As inflation worries mount, signs of stress are emerging. For example in our monthly update of the WCA Fundamental Conditions Barometer, we see a return to a neutral reading. As Chart A below shows, this is the first time since spring of 2020 our forecast path is down to 50 — a neutral level. In light of this fact, we reduce our tactical tilt toward equity to neutral from overweight versus our policy equity target.

Chart A
WCA “Barometer”

Emerging Signs of Stress

Despite positives such as strong corporate earnings, a booming housing market, and pandemic-era lows in weekly unemployment claims, signs of stress are emerging.

United States

After record-shattering stimulus measures in 2020-2021, supply now fails to keep up with demand in the United States. Consider that automobile sales are expected to fall to about 12 million annualized units sold this month (Chart B, below-left). This is a significant decline, more consistent with recessions. Dealers are short of sellable inventory, given critical parts shortages at car manufacturers.

Economic growth is being hurt by these kinds of disruptions. Advance estimates of third-quarter U.S. economic growth are near 2%. This contrasts sharply with earlier forecasts which had the economy growing near 6% as recently as August. Higher fuel prices at airlines, parts shortages at manufacturers, and widespread labor shortages have suddenly begun to bite hard into growth.

Europe

Stress is apparent in Europe as well. Manufacturing-heavy Germany, for example, is also feeling the pinch of disrupted global supply chains. Last week’s German business confidence survey for October conducted by the Munich-based Ifo Institute showed a fourth consecutive monthly decline (Chart B, below-center). Slack is building for German factories, a negative sign for Euro-Area growth in the months ahead.

China

New COVID-19 restrictions, fuel shortages, and a shaky property sector are cutting into Chinese growth, too. This is now clearly seen in the outlook for Chinese manufacturers, where the Chinese Purchasing Manager’s Index has fallen for seven straight months (Chart B, below-right). Hopes for a fast post-pandemic rebound are now all but gone. Given China’s position as a global manufacturing powerhouse, continued weakness in the manufacturing outlook is also a negative for near-term global growth prospects.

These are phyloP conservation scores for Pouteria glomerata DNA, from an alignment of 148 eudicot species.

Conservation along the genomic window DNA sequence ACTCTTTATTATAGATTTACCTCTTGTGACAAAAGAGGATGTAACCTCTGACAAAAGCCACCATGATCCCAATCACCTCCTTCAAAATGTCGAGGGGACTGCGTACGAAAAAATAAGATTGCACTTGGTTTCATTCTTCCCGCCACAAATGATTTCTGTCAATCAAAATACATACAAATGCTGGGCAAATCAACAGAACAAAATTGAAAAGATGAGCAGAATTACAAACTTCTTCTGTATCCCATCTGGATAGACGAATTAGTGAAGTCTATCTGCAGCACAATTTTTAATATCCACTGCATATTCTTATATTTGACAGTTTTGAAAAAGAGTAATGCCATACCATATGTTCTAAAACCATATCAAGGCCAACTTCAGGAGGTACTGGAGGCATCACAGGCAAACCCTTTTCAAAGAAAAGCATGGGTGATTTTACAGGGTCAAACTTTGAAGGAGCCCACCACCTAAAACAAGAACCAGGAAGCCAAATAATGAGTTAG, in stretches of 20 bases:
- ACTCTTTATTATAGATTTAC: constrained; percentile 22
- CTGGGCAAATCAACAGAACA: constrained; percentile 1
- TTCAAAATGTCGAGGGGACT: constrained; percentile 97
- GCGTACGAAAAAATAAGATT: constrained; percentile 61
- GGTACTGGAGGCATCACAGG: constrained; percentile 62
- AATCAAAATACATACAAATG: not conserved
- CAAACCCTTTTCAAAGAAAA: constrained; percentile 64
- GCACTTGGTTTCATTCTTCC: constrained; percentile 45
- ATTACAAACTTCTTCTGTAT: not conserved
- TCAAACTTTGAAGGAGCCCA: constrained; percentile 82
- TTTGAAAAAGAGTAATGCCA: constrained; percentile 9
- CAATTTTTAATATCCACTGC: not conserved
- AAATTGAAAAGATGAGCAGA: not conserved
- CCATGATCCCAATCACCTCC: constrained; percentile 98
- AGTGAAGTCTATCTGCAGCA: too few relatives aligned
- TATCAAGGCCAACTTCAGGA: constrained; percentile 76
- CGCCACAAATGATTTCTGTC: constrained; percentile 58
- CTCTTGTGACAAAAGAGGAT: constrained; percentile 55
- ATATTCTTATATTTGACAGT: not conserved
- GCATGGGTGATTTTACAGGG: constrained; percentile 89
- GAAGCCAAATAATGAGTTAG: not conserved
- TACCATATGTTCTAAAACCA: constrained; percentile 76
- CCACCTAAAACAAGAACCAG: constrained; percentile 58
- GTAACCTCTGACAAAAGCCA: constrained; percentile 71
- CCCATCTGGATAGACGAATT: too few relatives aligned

Chart B
Emerging Signs of Global Stress

“Animal Spirits” Soar Weaker Signs

Despite these signs of stress, U.S. asset values are priced to reflect strong growth. We see signs of enthusiasm in both the stock and bond markets. Consider the low-quality stock rally of the past year, for example. The United States stock market value is now approaching $54 trillion, up $20 trillion from just before the start of the pandemic. What’s more, the rally of the past several months has been led by the highest risk, highest “beta” stocks (Chart C, below). Notice the surge in interest in the riskiest stocks represented by the S&P High Beta index (the index tracks higher than average risk stocks). In our view, this reflects soaring “animal spirits” nurtured by stimulus and hopeful of powerful growth post-pandemic.

Chart C
U.S. Stocks Rally, Led by Highest-Risk Companies

Similar risk-loving behavior can be seen in the corporate bond market. The spread between corporate bonds and U.S. Treasuries, which can serve as a proxy for market expectations about corporate health, is near cycle lows (Chart D, below). Over $11 trillion in total corporate debt, surging junk bond issuance, and massive bank debt deals have done nothing to cause investors to worry here. Here is a snapshot of some of the recent developments in the corporate bond market.

Chart D
Corporate Bond Investors Not Yet Worried

Recent Debt Issuance Trends

As Reported by The Wall Street Journal

Corporate Debt: Nonfinancial companies issued $1.7 trillion of bonds in the U.S. last year, nearly $600 billion more than the previous high, according to Dealogic. According to the Federal Reserve, their total debt stood at $11.2 trillion, about half the size of the U.S. economy.

Junk Bonds: In the junk-bond market alone, U.S. companies have issued more than $361 billion of bonds with speculative-grade credit ratings through Sept. 14, according to S&P Global Market Intelligence’s LCD. That is the second-most junk bonds ever sold in a single year and on pace to surpass 2020’s $435 billion record.

Banks: The six largest U.S. banks have issued some $314 billion of bonds this year, already the most for any year since 2008, according to Dealogic.

Conclusion

We now close out a long period of overweighting stocks versus bonds on a tactical basis. While the economy remains on a growth path, signs are emerging that growth is slowing. However, markets continue to be priced in anticipation of faster growth.

Under these circumstances, we believe a more neutral tactical posture and focus on higher-quality issues seems to make sense at this point.

Kevin R. Caron, CFA
Senior Portfolio Manager
973-549-4051

Chad Morganlander
Senior Portfolio Manager
973-549-4052

Matthew Battipaglia